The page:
oil on canvas, 60cm x 60cm, Iain White 2008, £275
The Markarfljót rises in the Rauðafossafjöll massif, east of Hekla. The main sources are Mýrdalsjökull and Eyjafjallajökull. It flows through narrow gorges in the mountainous area between Tindfjallajökull and Torfajökull, then spreads in wide sandur plains towards Iceland's south coast and finally empties into the Atlantic west of Eyjafjallajökull.
One of the main hazards of eruptions by glacially capped volcanoes in southern island, such as Eyjafjallajökull, Katla or Grimsvotn, is sudden floods as meltwater resulting from eruptions under the glacial caps is released, often in surges. Such major flooding is referred to as a J?kulhlaup, The highest discharge ever measured in the Markarfljót was 2,100 m3/s (74,000 cu ft/s) in 1967, during the Steinholt jökulhlaup.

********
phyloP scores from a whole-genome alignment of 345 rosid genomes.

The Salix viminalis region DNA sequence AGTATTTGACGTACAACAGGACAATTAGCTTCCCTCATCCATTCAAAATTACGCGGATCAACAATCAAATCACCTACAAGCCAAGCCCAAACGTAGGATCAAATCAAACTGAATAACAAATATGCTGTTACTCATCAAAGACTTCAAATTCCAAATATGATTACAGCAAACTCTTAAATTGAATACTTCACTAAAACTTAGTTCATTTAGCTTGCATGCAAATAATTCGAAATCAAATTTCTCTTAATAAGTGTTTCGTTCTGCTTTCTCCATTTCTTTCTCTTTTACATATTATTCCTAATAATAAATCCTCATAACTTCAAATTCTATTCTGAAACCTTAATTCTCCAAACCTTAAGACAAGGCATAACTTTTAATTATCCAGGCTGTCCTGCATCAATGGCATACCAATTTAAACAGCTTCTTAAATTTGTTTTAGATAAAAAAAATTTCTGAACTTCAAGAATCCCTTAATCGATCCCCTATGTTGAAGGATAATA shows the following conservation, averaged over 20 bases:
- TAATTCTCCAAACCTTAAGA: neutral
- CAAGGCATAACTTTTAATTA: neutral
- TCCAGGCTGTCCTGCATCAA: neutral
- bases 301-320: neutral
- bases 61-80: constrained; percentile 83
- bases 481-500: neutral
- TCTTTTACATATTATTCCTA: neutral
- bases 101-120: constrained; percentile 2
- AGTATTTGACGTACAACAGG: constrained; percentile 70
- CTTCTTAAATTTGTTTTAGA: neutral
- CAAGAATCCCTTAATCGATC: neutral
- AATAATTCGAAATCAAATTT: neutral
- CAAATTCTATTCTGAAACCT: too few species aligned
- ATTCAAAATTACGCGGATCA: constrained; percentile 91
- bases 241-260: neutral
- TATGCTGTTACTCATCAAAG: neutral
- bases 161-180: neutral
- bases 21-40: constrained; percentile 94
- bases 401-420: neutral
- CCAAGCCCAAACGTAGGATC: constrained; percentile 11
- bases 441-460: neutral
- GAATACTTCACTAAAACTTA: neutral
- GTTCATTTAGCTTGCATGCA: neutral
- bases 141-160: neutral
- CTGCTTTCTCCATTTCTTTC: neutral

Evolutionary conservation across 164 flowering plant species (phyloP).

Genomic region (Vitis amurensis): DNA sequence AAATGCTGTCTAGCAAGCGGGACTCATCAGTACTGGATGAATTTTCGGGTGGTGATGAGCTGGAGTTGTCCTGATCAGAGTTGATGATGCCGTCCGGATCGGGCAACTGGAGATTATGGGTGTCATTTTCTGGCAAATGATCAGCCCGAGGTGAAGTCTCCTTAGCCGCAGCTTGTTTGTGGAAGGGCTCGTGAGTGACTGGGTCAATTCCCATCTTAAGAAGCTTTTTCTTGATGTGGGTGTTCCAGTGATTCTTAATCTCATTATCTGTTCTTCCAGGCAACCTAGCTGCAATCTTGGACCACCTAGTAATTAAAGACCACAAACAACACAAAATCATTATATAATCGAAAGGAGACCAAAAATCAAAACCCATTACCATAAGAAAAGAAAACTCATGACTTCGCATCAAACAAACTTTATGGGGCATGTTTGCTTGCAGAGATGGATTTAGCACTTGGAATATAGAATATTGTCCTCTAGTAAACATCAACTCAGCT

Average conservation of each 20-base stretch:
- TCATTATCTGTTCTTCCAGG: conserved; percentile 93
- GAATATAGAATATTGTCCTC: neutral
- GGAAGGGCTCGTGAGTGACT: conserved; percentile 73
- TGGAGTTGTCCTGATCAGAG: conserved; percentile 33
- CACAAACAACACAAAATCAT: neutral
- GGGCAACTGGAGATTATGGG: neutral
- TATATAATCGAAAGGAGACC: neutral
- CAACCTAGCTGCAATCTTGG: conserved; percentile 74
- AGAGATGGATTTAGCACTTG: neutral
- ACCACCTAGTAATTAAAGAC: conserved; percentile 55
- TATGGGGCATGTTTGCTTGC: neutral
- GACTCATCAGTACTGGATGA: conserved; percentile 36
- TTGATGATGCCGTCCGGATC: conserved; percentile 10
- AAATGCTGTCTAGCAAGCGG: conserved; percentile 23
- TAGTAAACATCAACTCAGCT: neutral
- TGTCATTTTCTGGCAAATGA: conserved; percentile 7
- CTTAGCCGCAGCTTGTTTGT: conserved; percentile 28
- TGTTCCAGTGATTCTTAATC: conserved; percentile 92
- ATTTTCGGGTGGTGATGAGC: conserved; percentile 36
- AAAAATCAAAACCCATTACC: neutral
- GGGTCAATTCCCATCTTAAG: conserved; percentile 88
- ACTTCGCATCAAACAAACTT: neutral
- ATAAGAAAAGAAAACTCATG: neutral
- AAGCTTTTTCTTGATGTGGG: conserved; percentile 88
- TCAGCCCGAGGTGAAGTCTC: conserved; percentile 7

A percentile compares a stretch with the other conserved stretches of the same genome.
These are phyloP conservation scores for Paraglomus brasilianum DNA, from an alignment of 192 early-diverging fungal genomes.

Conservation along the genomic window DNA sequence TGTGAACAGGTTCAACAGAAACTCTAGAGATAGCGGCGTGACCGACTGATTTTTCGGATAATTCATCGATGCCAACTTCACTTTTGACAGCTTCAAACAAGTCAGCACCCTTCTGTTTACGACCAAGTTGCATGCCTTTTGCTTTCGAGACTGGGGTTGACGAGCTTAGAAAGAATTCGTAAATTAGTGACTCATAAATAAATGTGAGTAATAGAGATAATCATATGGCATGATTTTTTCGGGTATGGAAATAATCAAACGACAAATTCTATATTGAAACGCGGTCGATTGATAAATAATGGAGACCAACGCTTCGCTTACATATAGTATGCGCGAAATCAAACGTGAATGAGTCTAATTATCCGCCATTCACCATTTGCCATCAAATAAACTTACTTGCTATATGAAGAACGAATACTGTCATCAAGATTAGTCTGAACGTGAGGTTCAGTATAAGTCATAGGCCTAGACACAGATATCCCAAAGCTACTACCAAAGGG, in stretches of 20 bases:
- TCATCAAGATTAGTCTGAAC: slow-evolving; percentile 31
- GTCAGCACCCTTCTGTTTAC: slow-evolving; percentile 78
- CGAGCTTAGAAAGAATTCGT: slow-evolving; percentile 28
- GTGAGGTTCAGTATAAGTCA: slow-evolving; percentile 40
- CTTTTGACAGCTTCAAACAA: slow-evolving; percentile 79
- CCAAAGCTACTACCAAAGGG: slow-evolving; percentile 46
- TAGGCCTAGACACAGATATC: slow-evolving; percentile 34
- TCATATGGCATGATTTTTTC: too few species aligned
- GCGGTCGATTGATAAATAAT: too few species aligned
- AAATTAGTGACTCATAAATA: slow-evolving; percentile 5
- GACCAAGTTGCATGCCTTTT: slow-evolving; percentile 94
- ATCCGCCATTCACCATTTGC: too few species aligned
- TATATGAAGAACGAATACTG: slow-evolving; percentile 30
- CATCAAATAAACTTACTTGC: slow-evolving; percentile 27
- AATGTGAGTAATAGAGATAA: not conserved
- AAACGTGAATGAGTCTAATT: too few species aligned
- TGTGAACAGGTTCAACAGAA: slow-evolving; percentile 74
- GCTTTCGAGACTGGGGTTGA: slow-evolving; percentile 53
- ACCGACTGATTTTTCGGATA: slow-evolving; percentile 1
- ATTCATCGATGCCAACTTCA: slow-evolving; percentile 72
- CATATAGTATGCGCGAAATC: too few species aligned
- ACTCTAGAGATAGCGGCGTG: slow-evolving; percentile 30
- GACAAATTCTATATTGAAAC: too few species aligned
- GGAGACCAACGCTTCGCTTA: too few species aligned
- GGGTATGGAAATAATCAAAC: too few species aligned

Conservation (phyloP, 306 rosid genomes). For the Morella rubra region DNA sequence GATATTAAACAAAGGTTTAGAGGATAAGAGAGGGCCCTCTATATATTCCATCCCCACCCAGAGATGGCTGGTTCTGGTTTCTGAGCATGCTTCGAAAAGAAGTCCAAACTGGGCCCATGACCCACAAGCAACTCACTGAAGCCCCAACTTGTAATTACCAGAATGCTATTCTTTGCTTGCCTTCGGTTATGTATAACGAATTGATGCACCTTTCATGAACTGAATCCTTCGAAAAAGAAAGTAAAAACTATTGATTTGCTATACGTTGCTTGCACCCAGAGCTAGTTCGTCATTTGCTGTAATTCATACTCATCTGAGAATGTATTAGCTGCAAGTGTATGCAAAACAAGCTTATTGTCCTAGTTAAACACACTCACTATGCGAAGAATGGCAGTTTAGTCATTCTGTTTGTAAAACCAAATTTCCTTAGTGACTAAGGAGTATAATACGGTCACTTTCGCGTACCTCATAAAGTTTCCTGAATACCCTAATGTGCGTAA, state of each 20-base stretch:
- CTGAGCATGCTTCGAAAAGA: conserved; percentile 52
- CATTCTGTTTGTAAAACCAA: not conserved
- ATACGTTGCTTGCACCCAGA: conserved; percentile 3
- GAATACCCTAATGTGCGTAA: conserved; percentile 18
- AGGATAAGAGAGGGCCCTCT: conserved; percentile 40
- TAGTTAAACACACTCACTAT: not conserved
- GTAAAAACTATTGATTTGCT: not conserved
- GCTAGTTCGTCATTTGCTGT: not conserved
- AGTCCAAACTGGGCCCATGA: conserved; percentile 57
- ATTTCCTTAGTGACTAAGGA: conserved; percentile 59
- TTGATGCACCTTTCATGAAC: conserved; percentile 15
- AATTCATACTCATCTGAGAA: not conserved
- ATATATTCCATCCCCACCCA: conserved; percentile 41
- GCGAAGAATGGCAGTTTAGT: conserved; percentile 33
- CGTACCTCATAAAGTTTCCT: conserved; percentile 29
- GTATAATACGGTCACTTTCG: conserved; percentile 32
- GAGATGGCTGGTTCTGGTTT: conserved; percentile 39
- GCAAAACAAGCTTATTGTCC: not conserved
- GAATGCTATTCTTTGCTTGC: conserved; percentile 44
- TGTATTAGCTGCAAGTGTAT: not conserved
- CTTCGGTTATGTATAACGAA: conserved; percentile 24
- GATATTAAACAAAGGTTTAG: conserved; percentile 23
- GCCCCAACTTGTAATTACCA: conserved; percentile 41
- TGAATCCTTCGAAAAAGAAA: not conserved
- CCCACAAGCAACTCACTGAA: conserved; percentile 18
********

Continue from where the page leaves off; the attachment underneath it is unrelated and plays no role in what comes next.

Meltwater surges of this kind were observed several times in the first days of the eruption under Eyjafjallajökull in 2010, particularly around midday on 14 April, some 12 hours after onset of summit activity and on the following evening. In order to avoid the crucial bridge along the main highway from being destroyed by the floodwaters, the road embankment was cut to provide an alternative path for the surge.